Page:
Aug 13, 2010   #2
I have always had an inquisitive mind.

This is a boring start.

my reasoning power has exponentially grown

It's not nice to make an assertion so early on.

It is only now that I realize that I was actually practicing a very elementary form of qualitative analysis.

I don't mean any offense, but it sounds like you're bragging a bit.

It is hence not a surprise that a degree in chemical engineering has been the natural progression that seemed most suitable to me. I am significantly attracted to the course as I see it enabling me to combine scientific theory with a practical application in modern day emerging issues.

Okay, these are pretty overused sentences. Moreover, they are vague and generic.

The enthusiasm I have for this course is unquantifiable and I believe I will be able to utilize this passion to optimize my learning.

This one is irrelevant.

I already see myself taking a minor in operations research and management ...research opportunities.

Here, you start to make sense. But I'd still prefer something even more specific. What do you want to do with a degree in chemical engineering? Do you have a plan? What is the profession you'd like to join after you graduate?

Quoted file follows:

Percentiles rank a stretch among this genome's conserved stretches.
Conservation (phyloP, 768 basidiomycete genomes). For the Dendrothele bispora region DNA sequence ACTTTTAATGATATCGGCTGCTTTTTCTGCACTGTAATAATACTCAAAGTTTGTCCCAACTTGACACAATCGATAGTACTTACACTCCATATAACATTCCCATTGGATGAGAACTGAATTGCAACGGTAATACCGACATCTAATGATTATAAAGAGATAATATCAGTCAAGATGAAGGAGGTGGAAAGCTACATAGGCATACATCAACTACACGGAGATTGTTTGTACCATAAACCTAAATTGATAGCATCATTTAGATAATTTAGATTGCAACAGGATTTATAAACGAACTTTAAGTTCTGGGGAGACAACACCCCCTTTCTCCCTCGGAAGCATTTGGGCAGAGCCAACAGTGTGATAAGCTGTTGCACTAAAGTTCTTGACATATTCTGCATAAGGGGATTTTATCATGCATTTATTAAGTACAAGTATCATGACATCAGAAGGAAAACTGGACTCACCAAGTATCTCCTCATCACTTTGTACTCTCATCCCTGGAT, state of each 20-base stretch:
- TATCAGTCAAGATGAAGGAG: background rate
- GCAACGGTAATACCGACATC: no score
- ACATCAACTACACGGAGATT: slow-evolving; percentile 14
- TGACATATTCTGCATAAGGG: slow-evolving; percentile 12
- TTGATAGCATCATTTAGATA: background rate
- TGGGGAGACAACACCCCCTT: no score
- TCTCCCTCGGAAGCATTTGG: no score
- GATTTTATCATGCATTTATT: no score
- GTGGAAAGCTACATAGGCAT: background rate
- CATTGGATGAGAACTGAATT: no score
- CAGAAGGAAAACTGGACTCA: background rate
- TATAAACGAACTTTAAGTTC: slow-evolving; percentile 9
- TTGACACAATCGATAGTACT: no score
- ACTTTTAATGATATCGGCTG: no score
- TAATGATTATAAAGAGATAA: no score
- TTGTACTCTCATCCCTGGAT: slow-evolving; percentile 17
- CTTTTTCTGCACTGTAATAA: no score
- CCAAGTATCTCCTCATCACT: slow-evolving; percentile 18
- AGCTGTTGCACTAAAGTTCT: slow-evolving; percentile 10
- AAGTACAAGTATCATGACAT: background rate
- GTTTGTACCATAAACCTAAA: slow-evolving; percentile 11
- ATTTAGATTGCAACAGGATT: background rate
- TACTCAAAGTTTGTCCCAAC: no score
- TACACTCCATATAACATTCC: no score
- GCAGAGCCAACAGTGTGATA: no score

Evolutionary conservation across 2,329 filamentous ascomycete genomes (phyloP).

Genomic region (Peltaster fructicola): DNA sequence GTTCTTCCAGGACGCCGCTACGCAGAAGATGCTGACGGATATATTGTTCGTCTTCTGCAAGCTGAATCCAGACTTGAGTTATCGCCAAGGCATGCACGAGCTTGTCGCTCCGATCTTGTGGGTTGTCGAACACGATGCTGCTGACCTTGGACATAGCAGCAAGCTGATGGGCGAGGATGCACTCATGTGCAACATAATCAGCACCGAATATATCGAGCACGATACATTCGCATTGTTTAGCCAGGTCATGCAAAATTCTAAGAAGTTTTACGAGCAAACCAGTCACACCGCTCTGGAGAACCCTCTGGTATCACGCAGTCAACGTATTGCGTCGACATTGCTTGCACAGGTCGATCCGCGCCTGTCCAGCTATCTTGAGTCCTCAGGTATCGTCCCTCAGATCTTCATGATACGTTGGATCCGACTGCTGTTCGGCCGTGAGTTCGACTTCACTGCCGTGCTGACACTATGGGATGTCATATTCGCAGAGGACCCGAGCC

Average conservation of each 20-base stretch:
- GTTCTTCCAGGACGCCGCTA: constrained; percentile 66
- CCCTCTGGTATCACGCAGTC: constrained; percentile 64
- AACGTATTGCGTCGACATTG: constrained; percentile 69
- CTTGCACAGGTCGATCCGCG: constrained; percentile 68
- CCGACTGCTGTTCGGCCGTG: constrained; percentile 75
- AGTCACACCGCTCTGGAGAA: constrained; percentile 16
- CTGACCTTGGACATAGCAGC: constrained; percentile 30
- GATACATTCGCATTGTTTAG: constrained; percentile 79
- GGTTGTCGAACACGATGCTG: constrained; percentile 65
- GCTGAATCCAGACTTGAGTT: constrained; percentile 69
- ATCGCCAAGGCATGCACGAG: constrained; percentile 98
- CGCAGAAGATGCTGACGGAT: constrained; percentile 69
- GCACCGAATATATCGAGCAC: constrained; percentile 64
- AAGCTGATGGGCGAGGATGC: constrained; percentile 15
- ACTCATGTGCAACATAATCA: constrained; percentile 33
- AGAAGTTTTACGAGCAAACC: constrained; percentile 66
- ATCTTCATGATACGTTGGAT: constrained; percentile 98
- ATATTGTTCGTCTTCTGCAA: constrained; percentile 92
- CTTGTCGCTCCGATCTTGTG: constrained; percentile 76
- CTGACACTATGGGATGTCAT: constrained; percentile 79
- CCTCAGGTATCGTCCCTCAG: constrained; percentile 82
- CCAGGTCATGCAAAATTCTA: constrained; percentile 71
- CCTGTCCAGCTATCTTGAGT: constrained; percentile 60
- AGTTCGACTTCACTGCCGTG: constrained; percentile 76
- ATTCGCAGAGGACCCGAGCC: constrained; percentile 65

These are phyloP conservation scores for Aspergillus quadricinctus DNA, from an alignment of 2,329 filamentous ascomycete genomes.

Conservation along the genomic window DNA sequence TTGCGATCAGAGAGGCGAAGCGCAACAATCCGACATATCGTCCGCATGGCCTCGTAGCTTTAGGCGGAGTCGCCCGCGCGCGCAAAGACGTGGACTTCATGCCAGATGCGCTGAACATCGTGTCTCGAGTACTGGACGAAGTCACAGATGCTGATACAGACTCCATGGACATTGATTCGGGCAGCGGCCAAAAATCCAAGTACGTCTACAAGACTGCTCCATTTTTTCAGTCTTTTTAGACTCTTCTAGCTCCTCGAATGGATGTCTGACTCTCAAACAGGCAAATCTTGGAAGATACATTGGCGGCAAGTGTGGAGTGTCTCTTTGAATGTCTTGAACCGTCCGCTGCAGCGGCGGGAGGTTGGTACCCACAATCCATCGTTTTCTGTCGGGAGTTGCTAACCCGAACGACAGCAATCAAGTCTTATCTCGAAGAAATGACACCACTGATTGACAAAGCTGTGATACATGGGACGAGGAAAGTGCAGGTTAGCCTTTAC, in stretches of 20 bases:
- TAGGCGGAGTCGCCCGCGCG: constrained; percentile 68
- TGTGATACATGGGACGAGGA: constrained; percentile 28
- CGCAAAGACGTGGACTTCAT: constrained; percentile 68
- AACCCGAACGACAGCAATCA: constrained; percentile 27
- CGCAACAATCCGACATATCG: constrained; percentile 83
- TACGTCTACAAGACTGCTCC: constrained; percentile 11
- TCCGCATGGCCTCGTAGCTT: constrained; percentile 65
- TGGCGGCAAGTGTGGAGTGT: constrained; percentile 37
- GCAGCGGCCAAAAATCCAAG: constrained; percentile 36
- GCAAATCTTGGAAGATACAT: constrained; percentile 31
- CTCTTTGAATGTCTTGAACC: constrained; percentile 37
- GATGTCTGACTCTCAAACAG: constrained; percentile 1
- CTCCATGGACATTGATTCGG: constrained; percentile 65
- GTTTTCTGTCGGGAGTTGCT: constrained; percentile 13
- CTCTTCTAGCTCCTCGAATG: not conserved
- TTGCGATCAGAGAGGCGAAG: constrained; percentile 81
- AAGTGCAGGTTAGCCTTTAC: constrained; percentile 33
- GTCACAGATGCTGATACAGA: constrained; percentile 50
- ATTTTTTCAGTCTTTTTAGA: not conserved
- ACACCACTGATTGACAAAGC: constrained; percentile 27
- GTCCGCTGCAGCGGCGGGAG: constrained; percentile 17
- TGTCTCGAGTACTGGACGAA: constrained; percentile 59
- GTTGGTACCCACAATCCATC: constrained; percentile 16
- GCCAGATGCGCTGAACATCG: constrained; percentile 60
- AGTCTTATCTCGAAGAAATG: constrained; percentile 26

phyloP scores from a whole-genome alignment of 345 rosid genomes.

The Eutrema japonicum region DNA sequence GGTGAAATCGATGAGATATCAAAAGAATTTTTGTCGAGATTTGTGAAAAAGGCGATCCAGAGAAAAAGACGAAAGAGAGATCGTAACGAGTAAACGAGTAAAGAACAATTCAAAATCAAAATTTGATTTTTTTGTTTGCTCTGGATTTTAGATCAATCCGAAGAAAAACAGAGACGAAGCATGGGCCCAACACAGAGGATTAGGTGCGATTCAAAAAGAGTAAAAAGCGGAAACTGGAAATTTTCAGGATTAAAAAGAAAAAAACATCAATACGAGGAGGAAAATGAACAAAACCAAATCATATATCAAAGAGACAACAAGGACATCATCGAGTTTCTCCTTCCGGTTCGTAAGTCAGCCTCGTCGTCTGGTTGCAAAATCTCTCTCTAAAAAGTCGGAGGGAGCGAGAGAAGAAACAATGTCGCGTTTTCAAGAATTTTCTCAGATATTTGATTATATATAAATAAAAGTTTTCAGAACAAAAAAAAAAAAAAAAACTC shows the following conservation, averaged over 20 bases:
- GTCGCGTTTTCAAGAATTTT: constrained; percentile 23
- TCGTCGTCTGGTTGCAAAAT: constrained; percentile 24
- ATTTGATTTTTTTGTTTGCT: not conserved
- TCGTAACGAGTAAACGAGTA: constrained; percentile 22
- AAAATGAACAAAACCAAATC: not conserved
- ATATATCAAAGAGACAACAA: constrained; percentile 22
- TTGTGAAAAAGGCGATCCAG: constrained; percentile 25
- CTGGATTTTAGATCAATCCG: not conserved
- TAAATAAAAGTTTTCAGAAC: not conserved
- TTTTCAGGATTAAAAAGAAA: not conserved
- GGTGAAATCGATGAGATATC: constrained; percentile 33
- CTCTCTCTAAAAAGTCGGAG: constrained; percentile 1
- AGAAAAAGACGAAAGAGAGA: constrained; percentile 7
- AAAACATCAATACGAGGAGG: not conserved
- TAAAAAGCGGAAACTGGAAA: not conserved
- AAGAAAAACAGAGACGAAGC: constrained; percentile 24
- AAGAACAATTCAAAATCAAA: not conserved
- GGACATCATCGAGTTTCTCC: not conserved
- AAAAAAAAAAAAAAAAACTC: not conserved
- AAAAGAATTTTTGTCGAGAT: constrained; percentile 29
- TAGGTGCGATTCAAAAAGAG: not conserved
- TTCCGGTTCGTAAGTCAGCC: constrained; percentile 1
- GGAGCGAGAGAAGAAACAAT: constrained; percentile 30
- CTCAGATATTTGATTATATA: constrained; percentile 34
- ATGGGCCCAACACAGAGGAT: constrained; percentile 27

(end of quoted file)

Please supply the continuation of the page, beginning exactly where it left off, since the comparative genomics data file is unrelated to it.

I may have been harsh, but as a chemical engineer myself, I thought I should help out a budding chemeng.
Read the prompt again. Where is the engineering idea you're supposed to introduce? It should be the theme of your essay.
zengrz 5 / 103  
Aug 13, 2010   #3
Hi.

I can really feel your enthusiasm at this subject and know you have put a lot into doing what you love. But I think you a getting a little bit broad with the ideas you have generated from the kitchen. Anyone can turn his kitchen into a chem lab, but not everyone can gain the experience that you will gain. Try to elaborate on the learning process. what does chemical engineering mean to you? What is your vision?

Given your enthusiasm, I think you will be a great chemist.

G L~
Ermundo 1 / 1  
Aug 13, 2010   #4